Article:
Four problems blockchain platforms face that we must solve


Key Findings from our experience in the blockchain industry

The Komodo Platform project initially started in 2014. Since then, much has been learned about where the fundamental problems in the blockchain industry lie.

Because the blockchain industry is so young and evolves so quickly, it is safe to say that the technology behind most blockchains will not remain the same for any meaningful period. Thus, an ideal platform is modular by design, meaning entrepreneurs and businesses can progress with the industry in real time. A platform that requires a third-party team, that could theoretically dictate the development direction or architectural choices of a blockchain, is not conducive to the global adoption of blockchain technology.

Instead, a platform should be compatible with the rest of the blockchain industry to take full advantage of all future technological advancements. For a blockchain platform to be sustainable in this rapidly-growing industry, outside competition must be welcomed with open arms rather than ignored and restricted. All businesses in an ecosystem should have a clear pathway to adopt and implement any new technologies the blockchain industry has to offer. Komodo Platform strives to be this kind of blockchain ecosystem.

Also, the blockchain industry is faced with rising transaction fees. Centralized cryptocurrency exchanges charge exorbitant fees and wield an enormous amount of power in an industry whose central purpose is to undermine the need for centralization, oversight, and third-party control. Komodo’s atomic swap technology, integrated into the ecosystem’s decentralized exchange, is the solution to this problem.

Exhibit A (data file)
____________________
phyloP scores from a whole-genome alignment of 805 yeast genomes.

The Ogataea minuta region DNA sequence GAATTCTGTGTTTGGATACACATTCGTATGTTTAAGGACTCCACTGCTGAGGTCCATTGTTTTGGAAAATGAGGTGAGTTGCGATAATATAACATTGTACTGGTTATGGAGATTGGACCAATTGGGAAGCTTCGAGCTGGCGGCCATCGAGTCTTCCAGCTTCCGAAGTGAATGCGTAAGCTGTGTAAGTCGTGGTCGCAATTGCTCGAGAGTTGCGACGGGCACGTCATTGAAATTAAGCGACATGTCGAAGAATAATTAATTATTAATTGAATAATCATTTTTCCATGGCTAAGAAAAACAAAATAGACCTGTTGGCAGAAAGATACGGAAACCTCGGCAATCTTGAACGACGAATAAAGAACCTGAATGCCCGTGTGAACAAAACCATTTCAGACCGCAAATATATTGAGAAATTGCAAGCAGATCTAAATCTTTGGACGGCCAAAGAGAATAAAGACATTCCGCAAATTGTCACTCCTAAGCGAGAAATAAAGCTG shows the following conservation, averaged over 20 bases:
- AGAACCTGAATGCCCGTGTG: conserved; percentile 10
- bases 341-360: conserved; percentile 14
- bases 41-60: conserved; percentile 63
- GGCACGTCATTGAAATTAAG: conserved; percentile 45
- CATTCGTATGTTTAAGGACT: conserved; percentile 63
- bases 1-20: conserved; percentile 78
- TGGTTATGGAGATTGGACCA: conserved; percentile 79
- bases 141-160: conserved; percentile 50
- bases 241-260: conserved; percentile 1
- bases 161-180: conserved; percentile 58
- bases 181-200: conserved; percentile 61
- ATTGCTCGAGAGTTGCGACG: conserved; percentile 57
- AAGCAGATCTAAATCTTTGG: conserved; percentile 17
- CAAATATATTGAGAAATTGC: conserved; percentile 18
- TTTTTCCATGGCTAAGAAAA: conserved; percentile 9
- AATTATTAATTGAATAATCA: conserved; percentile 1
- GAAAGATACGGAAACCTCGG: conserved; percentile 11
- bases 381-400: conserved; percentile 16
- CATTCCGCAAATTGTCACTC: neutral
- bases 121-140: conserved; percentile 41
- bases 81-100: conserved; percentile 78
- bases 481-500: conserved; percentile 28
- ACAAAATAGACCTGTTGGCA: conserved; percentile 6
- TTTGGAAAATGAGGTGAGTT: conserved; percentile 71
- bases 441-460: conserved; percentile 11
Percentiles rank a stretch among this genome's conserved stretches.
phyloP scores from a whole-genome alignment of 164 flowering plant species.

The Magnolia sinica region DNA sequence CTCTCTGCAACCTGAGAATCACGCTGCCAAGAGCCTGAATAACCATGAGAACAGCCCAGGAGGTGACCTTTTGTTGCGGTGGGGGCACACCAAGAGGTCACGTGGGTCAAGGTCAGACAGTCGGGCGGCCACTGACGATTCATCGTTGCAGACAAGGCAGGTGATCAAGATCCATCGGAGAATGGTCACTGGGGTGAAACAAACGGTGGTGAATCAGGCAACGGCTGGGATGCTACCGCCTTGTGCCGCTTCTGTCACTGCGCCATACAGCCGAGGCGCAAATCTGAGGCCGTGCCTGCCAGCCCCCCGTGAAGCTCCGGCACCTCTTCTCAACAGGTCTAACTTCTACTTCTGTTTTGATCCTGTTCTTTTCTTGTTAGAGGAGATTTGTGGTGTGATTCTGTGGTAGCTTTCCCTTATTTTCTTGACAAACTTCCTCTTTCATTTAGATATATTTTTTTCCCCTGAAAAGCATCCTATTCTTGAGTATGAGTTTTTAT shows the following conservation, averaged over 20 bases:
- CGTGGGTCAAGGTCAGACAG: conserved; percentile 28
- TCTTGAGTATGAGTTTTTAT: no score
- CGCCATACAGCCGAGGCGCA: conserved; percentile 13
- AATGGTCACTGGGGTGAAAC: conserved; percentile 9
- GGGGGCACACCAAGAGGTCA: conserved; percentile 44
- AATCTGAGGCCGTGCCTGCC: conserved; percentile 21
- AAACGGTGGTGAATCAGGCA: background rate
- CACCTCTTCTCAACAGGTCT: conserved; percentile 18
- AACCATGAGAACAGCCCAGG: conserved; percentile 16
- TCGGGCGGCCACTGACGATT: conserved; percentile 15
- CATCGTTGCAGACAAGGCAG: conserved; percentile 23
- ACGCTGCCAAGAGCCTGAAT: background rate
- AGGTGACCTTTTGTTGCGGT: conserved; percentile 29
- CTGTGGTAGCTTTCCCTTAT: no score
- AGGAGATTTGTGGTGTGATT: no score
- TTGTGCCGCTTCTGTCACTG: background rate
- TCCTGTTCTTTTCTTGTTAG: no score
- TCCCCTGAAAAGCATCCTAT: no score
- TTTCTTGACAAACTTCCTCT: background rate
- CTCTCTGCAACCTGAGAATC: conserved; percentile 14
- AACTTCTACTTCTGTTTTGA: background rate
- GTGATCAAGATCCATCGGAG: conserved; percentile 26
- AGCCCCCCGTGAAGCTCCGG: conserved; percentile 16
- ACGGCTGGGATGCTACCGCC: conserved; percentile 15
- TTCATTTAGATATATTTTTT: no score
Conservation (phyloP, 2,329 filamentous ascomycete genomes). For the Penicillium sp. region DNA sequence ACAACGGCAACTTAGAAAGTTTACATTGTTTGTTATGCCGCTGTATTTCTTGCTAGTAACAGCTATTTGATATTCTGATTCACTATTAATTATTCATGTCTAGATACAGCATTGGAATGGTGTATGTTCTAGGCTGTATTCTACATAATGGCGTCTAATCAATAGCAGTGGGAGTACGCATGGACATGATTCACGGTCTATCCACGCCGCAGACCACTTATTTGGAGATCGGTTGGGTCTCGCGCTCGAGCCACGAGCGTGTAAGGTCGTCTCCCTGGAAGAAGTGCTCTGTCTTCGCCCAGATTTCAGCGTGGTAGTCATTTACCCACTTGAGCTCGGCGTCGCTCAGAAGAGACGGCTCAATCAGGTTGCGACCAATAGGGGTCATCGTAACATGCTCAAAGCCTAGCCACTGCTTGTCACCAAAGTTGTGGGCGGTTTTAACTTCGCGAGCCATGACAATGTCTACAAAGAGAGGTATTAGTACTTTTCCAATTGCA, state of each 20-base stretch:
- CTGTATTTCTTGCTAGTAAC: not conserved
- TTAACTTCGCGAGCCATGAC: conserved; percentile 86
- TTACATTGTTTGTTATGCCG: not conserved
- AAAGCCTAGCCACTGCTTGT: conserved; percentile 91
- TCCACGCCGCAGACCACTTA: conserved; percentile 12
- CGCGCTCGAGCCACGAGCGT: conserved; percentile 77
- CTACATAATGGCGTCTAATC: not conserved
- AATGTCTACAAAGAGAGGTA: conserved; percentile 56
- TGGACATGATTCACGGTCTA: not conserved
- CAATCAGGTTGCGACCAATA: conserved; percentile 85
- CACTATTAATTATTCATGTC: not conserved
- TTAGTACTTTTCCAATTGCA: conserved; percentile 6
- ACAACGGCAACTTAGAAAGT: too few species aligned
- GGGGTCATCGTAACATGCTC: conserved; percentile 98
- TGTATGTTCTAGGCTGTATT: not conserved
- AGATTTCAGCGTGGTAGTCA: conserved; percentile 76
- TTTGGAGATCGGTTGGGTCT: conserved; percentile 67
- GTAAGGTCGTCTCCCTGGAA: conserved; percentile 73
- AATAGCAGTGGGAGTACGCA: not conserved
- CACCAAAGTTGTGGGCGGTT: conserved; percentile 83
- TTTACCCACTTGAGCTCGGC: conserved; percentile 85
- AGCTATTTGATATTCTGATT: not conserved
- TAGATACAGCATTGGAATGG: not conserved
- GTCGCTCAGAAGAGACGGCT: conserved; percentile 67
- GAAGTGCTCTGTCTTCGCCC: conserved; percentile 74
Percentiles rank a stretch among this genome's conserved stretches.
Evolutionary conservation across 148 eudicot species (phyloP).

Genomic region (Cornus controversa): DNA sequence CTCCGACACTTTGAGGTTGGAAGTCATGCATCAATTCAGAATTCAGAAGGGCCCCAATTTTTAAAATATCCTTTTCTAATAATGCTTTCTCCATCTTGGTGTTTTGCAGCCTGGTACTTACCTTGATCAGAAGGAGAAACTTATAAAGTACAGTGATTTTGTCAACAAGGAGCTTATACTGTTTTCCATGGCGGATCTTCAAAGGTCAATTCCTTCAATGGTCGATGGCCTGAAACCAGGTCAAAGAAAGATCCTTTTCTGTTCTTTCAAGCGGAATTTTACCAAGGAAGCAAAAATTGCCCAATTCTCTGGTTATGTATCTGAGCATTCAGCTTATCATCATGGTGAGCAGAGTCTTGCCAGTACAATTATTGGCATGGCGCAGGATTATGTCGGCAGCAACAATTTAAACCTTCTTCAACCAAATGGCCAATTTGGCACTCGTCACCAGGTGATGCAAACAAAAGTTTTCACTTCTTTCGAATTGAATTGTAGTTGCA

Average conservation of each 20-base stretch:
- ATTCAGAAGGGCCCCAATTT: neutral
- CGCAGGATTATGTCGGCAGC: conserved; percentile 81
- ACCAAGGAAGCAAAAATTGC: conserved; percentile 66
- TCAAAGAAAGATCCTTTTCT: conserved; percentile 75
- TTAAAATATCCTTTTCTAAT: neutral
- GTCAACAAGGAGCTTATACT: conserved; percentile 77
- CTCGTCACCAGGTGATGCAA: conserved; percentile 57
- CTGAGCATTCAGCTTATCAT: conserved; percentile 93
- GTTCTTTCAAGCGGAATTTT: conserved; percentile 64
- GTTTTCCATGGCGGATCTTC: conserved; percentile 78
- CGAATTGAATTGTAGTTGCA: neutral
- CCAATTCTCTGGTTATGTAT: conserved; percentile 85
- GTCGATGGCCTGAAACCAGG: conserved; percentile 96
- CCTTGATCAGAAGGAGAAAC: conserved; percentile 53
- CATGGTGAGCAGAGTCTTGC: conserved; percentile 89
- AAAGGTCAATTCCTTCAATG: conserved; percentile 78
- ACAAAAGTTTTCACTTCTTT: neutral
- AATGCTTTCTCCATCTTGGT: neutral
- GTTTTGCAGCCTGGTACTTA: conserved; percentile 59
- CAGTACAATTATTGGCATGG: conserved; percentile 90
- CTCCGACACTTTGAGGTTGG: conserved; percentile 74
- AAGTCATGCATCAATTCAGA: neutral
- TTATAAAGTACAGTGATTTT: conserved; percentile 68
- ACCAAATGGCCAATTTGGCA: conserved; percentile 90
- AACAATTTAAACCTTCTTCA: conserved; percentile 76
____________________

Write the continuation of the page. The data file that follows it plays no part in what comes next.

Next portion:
Komodo Platform aims to provide the highest degree of freedom and flexibility available anywhere in the blockchain industry.

Through our own experiences, we have concluded that projects will want to use a platform with the highest degree of freedom and flexibility. We might already be at that point as many projects face raising transaction fees on bloated blockchain platforms.

Let's cover some of the problems we need to understand and address for blockchain to go mainstream.

1. Shared Infrastructure

Sharing leads to politics - every project needs its sovereignty.

On most platforms, you have to deal with shared infrastructure. All projects have to rely on what the underlying platform develops, and at the end, they have no say on the decisions made on the core development level.

Sharing infrastructure with thousands of other projects creates scalability issues and endless debates regarding the best course of action.

2. Stagnant Development & Isolated Frameworks

A platform should be compatible with the rest of the blockchain industry to take advantage of all the latest technological achievements. Since the industry is moving fast, there are always new ideas and proposals each solving an issue.

The danger is that a business or project has locked itself into a platform that doesn't allow it to transition into a superior technology smoothly. Likely then, all technological progress has to come from the platform's developers themselves.

3. Lack of Scalability

It goes without saying, of course, that systems need to be built to scale; however, it's worth to note that there are two types of scalability.

  • Making the ecosystem scale while maintaining interoperability
  • Allowing each project to scale on their terms.

As of now, it seems these two things are lumped together as all projects operate under shared infrastructure, or then they operate in complete isolation from the other systems and lack interoperability.

4. Platform Lock-downs